Fears had been raised by green groups and industry that the EU referendum would cause the UK government to miss a deadline on Thursday for accepting carbon targets from its statutory climate advisers.

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Source: Guardian Environment

Atkins Ciwem environmental photographer of the year 2016 – the winners in pictures

The overall awards winners have been announced in the 2016 Atkins Ciwem environmental photographer of the year competition, an annual international showcase for thought-provoking photography and video that tackles a wide range of environmental themes. A shortlist of 60 images has also been chosen from more than 10,000 entries for an exhibition that will run at the Royal Geographical Society, London, from 29 June to 22 August 2016.

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Source: Guardian Environment

Here comes the sun: US solar power market hits all-time high

After a rocky start, the American solar market is taking off. What will it take to make it go truly mainstream?

Solar energy in the US has had a rocky existence. Ever since Ronald Reagan symbolically removed Jimmy Carter’s solar panels from the White House roof in 1986, federal policy has been unpredictable, such that manufacturers and consumers could never depend on reliable incentives to produce and install solar energy systems.

Remarkably, the US solar energy industry is now entering what may be its most prosperous decade ever, thanks to a new wave of federal and state policies and positive economics in the industry, both at home and abroad.

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Source: Guardian Environment

Volkswagen to pay $14.7bn settlement and buy back cars from consumers

Department of Justice says carmaker will pay billions to settle claims generated by emissions rigging scandal and buy cars from consumers at pre-scandal prices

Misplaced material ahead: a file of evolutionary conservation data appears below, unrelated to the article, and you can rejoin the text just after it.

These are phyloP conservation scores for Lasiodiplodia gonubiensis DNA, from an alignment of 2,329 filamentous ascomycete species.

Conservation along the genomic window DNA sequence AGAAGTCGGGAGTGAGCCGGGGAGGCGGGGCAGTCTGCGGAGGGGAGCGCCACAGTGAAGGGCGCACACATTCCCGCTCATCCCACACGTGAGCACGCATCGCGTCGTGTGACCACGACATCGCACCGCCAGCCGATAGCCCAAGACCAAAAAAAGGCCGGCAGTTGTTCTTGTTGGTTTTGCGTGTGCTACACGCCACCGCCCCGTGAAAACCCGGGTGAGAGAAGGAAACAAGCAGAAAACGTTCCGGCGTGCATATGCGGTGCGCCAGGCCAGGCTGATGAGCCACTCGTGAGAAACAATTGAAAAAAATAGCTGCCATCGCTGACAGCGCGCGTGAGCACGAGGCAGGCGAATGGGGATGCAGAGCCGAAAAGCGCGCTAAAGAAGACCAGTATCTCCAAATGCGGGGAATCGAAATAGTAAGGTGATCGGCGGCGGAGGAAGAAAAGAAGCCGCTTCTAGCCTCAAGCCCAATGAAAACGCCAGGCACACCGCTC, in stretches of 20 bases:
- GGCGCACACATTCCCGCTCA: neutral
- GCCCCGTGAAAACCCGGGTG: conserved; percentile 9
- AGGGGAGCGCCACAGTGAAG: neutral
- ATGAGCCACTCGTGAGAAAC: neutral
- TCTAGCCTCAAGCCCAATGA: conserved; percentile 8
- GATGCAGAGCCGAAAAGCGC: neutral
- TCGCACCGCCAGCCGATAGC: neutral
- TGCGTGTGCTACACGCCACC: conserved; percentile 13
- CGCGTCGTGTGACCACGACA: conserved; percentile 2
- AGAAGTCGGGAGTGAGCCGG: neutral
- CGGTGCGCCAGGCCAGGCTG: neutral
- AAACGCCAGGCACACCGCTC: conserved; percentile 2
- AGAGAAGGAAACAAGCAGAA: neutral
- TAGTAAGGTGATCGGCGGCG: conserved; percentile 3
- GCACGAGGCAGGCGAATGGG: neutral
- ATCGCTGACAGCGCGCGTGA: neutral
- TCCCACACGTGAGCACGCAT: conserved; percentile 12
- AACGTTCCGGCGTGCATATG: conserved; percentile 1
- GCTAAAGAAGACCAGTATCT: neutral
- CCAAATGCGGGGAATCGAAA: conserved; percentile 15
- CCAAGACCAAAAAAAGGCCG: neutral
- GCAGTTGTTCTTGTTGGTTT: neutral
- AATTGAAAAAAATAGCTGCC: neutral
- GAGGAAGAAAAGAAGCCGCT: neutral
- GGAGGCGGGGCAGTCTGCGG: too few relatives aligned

Volkswagen has agreed to pay $14.7bn to settle claims generated by its emissions rigging scandal and to buy back cars from consumers at pre-scandal prices, the Department of Justice announced on Tuesday.

Related: Volkswagen’s handling of emissions scandal a shambles, say investors

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Source: Guardian Environment

UN climate chief urges Britain to remain a global warming leader

Christiana Figueres tells business leaders that Brexit vote is not an obstacle to continued cooperation between Britain and the EU on global warming

Britain must continue to be a world leader when it comes to acting on global warming despite the EU referendum result last week, the UN’s climate chief has urged.

Christiana Figueres warned that should article 50 be triggered it would bring uncertainty for two years but cooperation on climate change could be one area of continuity between the UK and EU.

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Source: Guardian Environment

Brexit is not a vote against climate change says UN’s climate chief

Christiana Figueres says the UK can still be a leader on climate change and emphasises the need for the country to ‘stay calm and transform on’

Britain’s decision to leave the European Union was not a vote against climate change, nor was it a vote against the innovation key to fighting climate change, UN climate chief Christiana Figueres told an audience of business and policymakers at the annual Business & Climate summit in London today.

Related: EU out vote puts UK commitment to Paris climate agreement in doubt

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Source: Guardian Environment